MPs are expected to be given a free vote on a controversial three-parent baby technique, a health minister has said.
Jane Ellison said the procedure “involved important issues” and she would be “very surprised” if the matter wasn’t decided by a conscience vote.
Speaking during a Westminster Hall debate on the technique, Miss Ellison also confirmed that the matter would be looked at by the whole House of Commons.
The procedure uses IVF to create a baby with DNA from three parents – the aim is to eradicate mitochondrial disease, which is inherited through the mother.
During the debate, MPs raised serious concerns about the technique’s safety.
Tory MP Jacob Rees-Mogg said the technique would result in “genetically modified children” and “ends up being a multi-generational experiment with the lives of people”.
He warned that the technique could contravene the European Union Charter of Fundamental Human Rights which prohibits “eugenic practices”.
He said it is a “fundamentally dangerous road to start down” because in the future scientists will eventually work out “how to ensure that babies have blue eyes and blonde hair, or whatever people want”.
He pointed to polling commissioned by CARE, a Christian public affairs charity, which shows more women oppose the technique than support it.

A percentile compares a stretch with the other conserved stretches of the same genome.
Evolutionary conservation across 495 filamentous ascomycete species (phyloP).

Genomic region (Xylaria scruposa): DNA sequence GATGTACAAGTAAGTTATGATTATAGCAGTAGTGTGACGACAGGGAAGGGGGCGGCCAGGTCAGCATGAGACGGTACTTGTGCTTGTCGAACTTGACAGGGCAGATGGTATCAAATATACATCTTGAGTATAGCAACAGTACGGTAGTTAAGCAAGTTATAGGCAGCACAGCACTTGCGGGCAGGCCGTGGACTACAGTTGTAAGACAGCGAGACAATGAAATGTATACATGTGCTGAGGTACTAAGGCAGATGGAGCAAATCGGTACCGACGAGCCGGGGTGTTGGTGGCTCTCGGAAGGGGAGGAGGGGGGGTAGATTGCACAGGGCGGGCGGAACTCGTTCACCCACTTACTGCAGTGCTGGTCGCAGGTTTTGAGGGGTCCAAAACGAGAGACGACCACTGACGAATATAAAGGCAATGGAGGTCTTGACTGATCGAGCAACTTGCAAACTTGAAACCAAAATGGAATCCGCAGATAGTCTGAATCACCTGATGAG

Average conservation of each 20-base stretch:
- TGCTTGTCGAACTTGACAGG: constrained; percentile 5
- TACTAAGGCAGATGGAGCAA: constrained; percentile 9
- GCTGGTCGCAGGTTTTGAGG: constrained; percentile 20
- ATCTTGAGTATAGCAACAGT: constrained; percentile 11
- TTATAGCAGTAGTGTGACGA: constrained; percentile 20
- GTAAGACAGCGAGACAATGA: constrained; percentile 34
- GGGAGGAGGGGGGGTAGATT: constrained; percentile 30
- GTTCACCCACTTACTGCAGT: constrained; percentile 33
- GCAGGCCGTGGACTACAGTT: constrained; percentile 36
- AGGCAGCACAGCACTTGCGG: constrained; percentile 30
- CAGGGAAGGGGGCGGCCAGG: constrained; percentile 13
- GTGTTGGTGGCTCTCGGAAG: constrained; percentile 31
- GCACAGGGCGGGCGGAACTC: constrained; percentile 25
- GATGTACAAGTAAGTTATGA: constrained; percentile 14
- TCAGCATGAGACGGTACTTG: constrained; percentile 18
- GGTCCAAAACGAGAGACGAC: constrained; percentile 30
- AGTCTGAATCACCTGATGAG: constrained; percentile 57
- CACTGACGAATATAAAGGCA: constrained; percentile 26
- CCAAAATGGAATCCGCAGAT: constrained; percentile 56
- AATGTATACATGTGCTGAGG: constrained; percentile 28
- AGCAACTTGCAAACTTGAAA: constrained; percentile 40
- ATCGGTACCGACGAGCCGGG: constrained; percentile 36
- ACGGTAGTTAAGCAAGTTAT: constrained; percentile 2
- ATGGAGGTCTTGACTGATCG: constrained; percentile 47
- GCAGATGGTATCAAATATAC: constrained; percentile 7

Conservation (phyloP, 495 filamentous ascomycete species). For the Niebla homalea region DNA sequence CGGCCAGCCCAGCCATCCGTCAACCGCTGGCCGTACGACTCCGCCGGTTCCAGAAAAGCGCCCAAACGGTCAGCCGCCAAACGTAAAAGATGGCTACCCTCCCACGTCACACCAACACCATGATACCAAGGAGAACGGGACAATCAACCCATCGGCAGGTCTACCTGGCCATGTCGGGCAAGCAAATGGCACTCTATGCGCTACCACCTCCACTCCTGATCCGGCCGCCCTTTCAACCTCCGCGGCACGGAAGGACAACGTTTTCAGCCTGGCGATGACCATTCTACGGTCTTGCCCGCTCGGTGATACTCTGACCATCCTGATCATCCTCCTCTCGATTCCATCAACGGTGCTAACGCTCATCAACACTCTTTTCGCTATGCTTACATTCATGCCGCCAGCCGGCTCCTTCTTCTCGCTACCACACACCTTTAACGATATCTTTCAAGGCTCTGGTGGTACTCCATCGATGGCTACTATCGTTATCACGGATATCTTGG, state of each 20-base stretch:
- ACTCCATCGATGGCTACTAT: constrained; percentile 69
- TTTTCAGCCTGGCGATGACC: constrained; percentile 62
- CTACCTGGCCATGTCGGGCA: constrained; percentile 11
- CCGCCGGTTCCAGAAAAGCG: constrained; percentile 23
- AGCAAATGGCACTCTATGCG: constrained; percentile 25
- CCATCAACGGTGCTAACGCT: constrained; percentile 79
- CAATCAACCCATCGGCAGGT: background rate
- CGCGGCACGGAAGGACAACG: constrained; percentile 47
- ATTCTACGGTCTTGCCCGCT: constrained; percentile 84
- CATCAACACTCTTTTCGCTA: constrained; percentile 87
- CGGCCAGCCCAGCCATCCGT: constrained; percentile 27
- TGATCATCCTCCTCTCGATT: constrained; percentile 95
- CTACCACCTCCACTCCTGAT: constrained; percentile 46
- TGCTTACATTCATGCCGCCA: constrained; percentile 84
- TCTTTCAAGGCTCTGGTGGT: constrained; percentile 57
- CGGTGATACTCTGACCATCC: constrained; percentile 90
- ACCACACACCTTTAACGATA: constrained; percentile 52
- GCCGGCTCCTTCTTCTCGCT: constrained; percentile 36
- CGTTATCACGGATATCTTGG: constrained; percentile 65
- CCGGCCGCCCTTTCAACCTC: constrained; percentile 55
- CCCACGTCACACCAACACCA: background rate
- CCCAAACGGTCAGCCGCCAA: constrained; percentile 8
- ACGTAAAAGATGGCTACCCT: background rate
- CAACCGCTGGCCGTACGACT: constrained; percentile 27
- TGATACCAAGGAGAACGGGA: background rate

Of those questioned, 36 per cent of women said the procedure should not be introduced, whereas 31 per cent said it should.
Labour MP Robert Flello warned that there is a “Pandora’s box of problems” as it is unknown how future generations will be affected.
And MP Jim Dobbin warned that the technique may be unsafe.
He said: “The head of the United States Food and Drug Administration advisory committee on this matter, Evan Snyder, has said that there are not enough clinical data to suggest that mitochondrial transfer is safe.”
Mr Rees-Mogg highlighted an article in a leading science journal ‘Nature’ in which scientists had discovered that 52% of human embryos created through the procedure had “chromosomal abnormalities”.
He said there is a “grave question mark about eugenics” which “frightens almost every sensible person”.
He explained that since the procedure’s aim is to remove a disorder, it is based on the premise that the one in 200 children born every year in the UK who have some kind of mitochondrial disorder are “born imperfect and that in future only perfect people should be born”.
Last month the Department of Health released a consultation on draft regulations on the technique which closes on 21 May.